Feelin’ good, feelin’ good, all the money in the world spent on feelin’ good. — Levon Helm, Feelin’ Good
Everyone wants to feel good. Humans instinctively seek pleasure, joy, happiness, bliss, or at least the absence of physical and emotional pain. It’s basic to our humanity. Sigmund Freud codified it as the “pleasure principle.” It animates our lives.
If it’s natural for people to want to feel good, why do we demonize the pursuit of good feelings when they involve drugs, alcohol, gambling, cigarettes and porn? Why do we condemn these things as “addictions,” while the pursuit of pleasure from other sources is not so labeled?
Our culture has largely mitigated its Judaeo-Christian resistance to the unbridled pursuit of worldly pleasure. Eating and drinking to excess, ubiquitous Internet porn, the endless viewing of Netflix videos and commercial sports, casual hookups and legalized marijuana are indicators that most people abandoned themselves to dis-inhibited self-indulgence a long time ago.
So, why do we still wag our fingers at those whom we deem “addicted” to pleasure-inducing practices and substances? After all, our everyday lives are fraught with dependent behaviors. Most people can’t go a day without accessing their social media news feeds or issuing an endless barrage of text messages to friends and family. Addiction has become normative. Let’s stop pretending that there’s the righteous un-addicted over here and the terrible addicted over there. We have met the enemy and they are us.
The difference between benign addictions like social media and caffeinated energy drinks and those requiring twelve-step programs and rehab is only a matter of degree and consequence. We say that a person has a “problem” with addiction when their addiction diverts attention from constructive engagement with life to short-term gratifications that seriously interfere with life.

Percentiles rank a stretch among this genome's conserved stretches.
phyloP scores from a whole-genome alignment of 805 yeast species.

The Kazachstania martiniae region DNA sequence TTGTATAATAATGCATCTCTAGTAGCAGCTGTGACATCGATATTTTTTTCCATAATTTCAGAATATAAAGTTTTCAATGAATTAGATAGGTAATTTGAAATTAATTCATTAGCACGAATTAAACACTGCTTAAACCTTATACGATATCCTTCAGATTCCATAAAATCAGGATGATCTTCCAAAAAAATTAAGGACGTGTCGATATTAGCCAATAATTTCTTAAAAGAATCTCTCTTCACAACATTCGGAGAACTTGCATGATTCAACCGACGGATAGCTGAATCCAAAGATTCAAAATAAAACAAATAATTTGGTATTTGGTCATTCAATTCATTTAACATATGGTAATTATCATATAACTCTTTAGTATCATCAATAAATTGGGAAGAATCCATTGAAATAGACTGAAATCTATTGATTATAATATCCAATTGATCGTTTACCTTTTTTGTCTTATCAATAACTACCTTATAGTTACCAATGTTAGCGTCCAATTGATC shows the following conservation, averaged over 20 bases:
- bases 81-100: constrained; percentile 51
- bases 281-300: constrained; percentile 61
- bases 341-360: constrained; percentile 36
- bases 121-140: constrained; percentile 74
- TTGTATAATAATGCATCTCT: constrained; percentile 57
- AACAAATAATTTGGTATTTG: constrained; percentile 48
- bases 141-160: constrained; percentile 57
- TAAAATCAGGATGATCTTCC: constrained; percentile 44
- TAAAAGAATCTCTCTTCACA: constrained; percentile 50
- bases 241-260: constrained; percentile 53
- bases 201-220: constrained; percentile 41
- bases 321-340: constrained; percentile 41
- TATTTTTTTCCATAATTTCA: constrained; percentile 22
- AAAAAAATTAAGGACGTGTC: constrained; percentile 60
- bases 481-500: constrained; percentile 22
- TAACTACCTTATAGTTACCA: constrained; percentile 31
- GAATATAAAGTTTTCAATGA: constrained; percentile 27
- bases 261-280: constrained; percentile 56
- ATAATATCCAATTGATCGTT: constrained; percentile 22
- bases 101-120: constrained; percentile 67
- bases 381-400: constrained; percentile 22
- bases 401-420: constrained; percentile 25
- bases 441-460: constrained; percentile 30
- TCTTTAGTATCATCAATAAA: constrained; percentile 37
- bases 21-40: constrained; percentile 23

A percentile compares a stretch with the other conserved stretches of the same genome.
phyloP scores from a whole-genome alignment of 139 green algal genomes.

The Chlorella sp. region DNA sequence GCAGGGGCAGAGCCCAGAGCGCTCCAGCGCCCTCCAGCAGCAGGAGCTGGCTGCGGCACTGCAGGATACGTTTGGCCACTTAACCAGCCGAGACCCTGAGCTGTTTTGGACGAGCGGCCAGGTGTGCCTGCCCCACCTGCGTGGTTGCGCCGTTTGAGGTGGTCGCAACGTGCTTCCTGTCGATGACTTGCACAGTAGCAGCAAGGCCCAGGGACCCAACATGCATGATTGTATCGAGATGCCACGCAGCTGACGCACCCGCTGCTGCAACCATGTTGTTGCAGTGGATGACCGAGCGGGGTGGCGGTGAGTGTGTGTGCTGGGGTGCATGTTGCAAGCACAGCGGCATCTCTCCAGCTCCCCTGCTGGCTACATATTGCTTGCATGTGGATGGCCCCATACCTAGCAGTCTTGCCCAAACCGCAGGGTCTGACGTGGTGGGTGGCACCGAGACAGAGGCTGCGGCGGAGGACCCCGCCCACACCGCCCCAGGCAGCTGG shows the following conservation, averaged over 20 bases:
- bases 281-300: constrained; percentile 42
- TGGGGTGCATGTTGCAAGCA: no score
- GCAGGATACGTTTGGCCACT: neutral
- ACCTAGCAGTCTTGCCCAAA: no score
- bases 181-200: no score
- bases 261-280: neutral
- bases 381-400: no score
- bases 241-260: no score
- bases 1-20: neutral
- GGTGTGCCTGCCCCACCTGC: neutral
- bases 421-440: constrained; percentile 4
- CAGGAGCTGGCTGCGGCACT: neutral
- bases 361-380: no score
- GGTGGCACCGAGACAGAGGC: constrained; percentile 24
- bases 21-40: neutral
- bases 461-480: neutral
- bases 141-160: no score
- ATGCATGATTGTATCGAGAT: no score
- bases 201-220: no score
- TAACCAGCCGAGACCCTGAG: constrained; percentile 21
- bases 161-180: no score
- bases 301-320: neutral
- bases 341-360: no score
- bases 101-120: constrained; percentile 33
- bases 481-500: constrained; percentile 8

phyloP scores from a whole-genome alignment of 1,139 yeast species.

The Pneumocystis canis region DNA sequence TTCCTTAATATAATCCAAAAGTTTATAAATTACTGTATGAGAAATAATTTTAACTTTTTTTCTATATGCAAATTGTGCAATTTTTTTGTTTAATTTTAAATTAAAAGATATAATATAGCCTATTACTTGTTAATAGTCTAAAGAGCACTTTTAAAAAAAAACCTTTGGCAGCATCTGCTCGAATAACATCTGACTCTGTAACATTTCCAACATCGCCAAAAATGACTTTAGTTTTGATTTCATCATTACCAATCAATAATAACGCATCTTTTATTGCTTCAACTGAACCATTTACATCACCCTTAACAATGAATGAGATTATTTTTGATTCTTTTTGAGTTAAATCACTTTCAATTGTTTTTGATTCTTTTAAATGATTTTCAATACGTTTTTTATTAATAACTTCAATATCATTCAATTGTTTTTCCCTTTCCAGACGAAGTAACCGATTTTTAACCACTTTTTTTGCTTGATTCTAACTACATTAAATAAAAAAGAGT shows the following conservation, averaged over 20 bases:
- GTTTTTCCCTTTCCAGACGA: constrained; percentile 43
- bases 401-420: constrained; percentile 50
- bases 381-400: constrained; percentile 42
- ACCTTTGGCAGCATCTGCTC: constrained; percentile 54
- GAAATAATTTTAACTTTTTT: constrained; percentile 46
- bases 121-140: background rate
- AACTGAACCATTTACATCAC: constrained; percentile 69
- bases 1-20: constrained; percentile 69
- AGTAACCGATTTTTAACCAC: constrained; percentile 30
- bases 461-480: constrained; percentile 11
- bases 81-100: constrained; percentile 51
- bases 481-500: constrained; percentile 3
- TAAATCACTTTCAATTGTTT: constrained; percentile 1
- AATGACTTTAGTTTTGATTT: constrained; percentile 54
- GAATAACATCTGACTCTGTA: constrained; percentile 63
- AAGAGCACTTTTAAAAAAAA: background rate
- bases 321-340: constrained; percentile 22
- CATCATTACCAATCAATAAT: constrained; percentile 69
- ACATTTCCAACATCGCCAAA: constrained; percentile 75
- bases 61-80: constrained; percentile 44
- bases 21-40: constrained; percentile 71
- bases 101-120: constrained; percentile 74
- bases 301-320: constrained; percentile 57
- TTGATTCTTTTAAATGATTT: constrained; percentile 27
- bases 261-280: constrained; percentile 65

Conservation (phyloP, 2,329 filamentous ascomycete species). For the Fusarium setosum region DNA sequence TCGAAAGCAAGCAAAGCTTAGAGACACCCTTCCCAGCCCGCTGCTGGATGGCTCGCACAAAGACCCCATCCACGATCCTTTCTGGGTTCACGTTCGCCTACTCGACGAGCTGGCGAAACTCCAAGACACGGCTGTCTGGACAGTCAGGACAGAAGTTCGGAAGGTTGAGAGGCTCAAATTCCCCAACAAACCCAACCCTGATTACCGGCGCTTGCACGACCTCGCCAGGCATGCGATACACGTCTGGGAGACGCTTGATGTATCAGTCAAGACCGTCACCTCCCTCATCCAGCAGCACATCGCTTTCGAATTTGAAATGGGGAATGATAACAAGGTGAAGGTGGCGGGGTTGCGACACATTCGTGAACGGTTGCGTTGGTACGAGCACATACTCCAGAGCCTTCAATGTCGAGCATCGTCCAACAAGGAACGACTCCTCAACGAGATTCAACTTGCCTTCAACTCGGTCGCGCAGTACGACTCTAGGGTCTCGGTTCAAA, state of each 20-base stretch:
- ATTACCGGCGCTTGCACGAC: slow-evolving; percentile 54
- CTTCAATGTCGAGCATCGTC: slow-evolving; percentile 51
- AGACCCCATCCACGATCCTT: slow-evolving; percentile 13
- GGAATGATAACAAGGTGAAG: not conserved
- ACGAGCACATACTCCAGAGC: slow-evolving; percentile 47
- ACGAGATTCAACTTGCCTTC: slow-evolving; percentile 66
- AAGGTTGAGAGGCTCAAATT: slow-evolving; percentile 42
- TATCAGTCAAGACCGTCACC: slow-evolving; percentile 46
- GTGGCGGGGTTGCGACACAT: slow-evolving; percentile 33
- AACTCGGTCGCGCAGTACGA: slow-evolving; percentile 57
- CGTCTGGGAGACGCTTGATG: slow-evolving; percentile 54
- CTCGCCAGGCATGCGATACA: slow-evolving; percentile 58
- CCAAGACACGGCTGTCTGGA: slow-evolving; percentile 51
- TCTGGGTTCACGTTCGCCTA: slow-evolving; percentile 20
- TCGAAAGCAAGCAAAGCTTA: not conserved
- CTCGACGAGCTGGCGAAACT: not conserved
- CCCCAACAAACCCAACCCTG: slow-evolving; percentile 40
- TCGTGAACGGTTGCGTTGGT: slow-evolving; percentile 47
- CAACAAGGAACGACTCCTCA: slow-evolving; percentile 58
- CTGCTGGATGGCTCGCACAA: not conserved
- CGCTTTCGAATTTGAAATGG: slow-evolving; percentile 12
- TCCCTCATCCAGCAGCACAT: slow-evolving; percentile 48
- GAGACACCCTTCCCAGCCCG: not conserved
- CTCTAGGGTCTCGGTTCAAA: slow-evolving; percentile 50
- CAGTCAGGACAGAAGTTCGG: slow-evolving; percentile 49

This fact suggests an approach to healing addiction. Wanting good feelings is not in itself a bad thing. Addiction, however, is the pathological (harmful) expression of our natural desire to experience good feelings. The best way to deal with it is to help the addict transmute it, to channel it elsewhere. The key is to substitute a healthy notion of pleasure for one that is dangerous and debilitating.
Addiction is the pathological (harmful) expression of our natural desire to experience good feelings.
Let me give you an example from my own struggle with an addiction to cigarettes. I smoked intermittently for twenty-one years. I always wanted to quit, but try after try failed, once after six months, once after a year and a half and once after two and a half years. But the fourth try succeeded. Here’s why.
By force of will, I had managed to cut back on smoking so that I was indulging in cigarettes just three nights a week, while working a part-time bar tending job. At the same time, I was working out regularly, lifting weights and doing aerobics. On the one hand, I had weakened my attachment to cigarettes by cutting down the frequency, but more importantly, had found something that meant more to me than tobacco — health and fitness. When I started to care more about my physical health and well-being than about the transient pleasures of smoking, my desire to smoke gave way to my desire to be healthy and fit. With very little effort, I was cured.
I believe this little story contains the blueprint to an approach to working with addictions that can be generalized to more serious cases. Granted, many will be far more complicated and challenging than mine was, but the insight I gained from my experience still applies.
I don’t mean to teach junkies to enjoy checkers instead of heroin, or to help gamblers raise daffodils rather than play blackjack. It’s more complicated than that. The so-called addict has to change their understanding of what pleasure means and learn to experience it in a new way.